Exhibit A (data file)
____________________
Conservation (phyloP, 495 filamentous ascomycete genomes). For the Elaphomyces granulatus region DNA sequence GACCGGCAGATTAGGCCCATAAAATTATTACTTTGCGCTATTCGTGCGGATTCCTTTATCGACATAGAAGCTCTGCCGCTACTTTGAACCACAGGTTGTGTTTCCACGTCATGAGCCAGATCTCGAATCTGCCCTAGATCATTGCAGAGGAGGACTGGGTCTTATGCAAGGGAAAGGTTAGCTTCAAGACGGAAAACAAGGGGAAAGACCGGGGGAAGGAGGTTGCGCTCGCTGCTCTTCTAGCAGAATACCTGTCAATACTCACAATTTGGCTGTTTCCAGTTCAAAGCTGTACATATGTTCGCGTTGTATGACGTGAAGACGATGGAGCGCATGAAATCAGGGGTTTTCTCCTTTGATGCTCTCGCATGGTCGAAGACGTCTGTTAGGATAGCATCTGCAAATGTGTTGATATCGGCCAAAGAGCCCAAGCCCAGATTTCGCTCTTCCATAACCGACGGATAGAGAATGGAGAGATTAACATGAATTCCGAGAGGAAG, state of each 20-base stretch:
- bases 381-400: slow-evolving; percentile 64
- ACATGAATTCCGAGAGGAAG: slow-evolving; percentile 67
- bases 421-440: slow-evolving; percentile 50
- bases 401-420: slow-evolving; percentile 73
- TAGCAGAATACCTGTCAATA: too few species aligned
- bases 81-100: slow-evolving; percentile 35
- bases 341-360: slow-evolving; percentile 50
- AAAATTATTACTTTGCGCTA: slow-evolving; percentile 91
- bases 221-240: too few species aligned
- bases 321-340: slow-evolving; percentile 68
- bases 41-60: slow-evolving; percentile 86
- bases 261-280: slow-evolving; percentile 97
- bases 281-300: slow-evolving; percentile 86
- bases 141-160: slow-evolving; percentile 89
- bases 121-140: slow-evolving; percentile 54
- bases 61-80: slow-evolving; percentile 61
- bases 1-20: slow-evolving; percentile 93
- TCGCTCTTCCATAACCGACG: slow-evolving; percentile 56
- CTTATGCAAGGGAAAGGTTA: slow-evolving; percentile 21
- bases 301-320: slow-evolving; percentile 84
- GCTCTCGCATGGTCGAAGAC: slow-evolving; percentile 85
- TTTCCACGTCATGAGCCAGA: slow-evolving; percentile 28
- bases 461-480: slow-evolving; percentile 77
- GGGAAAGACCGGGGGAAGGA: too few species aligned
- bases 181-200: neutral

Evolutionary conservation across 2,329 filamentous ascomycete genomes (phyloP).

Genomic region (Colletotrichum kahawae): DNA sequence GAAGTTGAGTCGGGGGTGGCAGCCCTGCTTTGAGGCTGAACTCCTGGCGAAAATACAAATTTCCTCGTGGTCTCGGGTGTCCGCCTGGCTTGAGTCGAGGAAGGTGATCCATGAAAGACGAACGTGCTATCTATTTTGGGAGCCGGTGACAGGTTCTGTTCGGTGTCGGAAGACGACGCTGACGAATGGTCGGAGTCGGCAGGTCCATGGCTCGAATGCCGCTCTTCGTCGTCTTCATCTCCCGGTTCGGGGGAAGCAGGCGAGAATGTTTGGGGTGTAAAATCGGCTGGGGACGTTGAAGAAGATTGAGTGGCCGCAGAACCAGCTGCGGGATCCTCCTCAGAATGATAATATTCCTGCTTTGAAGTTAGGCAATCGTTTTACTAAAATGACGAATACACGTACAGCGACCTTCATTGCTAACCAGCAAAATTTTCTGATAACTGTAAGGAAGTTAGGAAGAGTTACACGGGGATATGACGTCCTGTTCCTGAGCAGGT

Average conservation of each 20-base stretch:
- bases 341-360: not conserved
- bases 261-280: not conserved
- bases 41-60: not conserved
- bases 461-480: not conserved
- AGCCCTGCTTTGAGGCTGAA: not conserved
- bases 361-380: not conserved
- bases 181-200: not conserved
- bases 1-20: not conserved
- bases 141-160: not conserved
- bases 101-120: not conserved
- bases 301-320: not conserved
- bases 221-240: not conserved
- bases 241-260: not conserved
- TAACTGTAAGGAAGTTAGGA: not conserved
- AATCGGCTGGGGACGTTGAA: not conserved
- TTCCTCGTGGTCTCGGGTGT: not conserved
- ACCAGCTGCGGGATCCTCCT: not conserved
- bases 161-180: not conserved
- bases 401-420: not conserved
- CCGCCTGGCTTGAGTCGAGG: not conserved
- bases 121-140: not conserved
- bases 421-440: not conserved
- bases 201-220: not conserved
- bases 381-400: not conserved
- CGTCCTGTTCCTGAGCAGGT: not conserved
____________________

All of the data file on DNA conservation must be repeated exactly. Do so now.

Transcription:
Conservation (phyloP, 495 filamentous ascomycete genomes). For the Elaphomyces granulatus region DNA sequence GACCGGCAGATTAGGCCCATAAAATTATTACTTTGCGCTATTCGTGCGGATTCCTTTATCGACATAGAAGCTCTGCCGCTACTTTGAACCACAGGTTGTGTTTCCACGTCATGAGCCAGATCTCGAATCTGCCCTAGATCATTGCAGAGGAGGACTGGGTCTTATGCAAGGGAAAGGTTAGCTTCAAGACGGAAAACAAGGGGAAAGACCGGGGGAAGGAGGTTGCGCTCGCTGCTCTTCTAGCAGAATACCTGTCAATACTCACAATTTGGCTGTTTCCAGTTCAAAGCTGTACATATGTTCGCGTTGTATGACGTGAAGACGATGGAGCGCATGAAATCAGGGGTTTTCTCCTTTGATGCTCTCGCATGGTCGAAGACGTCTGTTAGGATAGCATCTGCAAATGTGTTGATATCGGCCAAAGAGCCCAAGCCCAGATTTCGCTCTTCCATAACCGACGGATAGAGAATGGAGAGATTAACATGAATTCCGAGAGGAAG, state of each 20-base stretch:
- bases 381-400: slow-evolving; percentile 64
- ACATGAATTCCGAGAGGAAG: slow-evolving; percentile 67
- bases 421-440: slow-evolving; percentile 50
- bases 401-420: slow-evolving; percentile 73
- TAGCAGAATACCTGTCAATA: too few species aligned
- bases 81-100: slow-evolving; percentile 35
- bases 341-360: slow-evolving; percentile 50
- AAAATTATTACTTTGCGCTA: slow-evolving; percentile 91
- bases 221-240: too few species aligned
- bases 321-340: slow-evolving; percentile 68
- bases 41-60: slow-evolving; percentile 86
- bases 261-280: slow-evolving; percentile 97
- bases 281-300: slow-evolving; percentile 86
- bases 141-160: slow-evolving; percentile 89
- bases 121-140: slow-evolving; percentile 54
- bases 61-80: slow-evolving; percentile 61
- bases 1-20: slow-evolving; percentile 93
- TCGCTCTTCCATAACCGACG: slow-evolving; percentile 56
- CTTATGCAAGGGAAAGGTTA: slow-evolving; percentile 21
- bases 301-320: slow-evolving; percentile 84
- GCTCTCGCATGGTCGAAGAC: slow-evolving; percentile 85
- TTTCCACGTCATGAGCCAGA: slow-evolving; percentile 28
- bases 461-480: slow-evolving; percentile 77
- GGGAAAGACCGGGGGAAGGA: too few species aligned
- bases 181-200: neutral

Evolutionary conservation across 2,329 filamentous ascomycete genomes (phyloP).

Genomic region (Colletotrichum kahawae): DNA sequence GAAGTTGAGTCGGGGGTGGCAGCCCTGCTTTGAGGCTGAACTCCTGGCGAAAATACAAATTTCCTCGTGGTCTCGGGTGTCCGCCTGGCTTGAGTCGAGGAAGGTGATCCATGAAAGACGAACGTGCTATCTATTTTGGGAGCCGGTGACAGGTTCTGTTCGGTGTCGGAAGACGACGCTGACGAATGGTCGGAGTCGGCAGGTCCATGGCTCGAATGCCGCTCTTCGTCGTCTTCATCTCCCGGTTCGGGGGAAGCAGGCGAGAATGTTTGGGGTGTAAAATCGGCTGGGGACGTTGAAGAAGATTGAGTGGCCGCAGAACCAGCTGCGGGATCCTCCTCAGAATGATAATATTCCTGCTTTGAAGTTAGGCAATCGTTTTACTAAAATGACGAATACACGTACAGCGACCTTCATTGCTAACCAGCAAAATTTTCTGATAACTGTAAGGAAGTTAGGAAGAGTTACACGGGGATATGACGTCCTGTTCCTGAGCAGGT

Average conservation of each 20-base stretch:
- bases 341-360: not conserved
- bases 261-280: not conserved
- bases 41-60: not conserved
- bases 461-480: not conserved
- AGCCCTGCTTTGAGGCTGAA: not conserved
- bases 361-380: not conserved
- bases 181-200: not conserved
- bases 1-20: not conserved
- bases 141-160: not conserved
- bases 101-120: not conserved
- bases 301-320: not conserved
- bases 221-240: not conserved
- bases 241-260: not conserved
- TAACTGTAAGGAAGTTAGGA: not conserved
- AATCGGCTGGGGACGTTGAA: not conserved
- TTCCTCGTGGTCTCGGGTGT: not conserved
- ACCAGCTGCGGGATCCTCCT: not conserved
- bases 161-180: not conserved
- bases 401-420: not conserved
- CCGCCTGGCTTGAGTCGAGG: not conserved
- bases 121-140: not conserved
- bases 421-440: not conserved
- bases 201-220: not conserved
- bases 381-400: not conserved
- CGTCCTGTTCCTGAGCAGGT: not conserved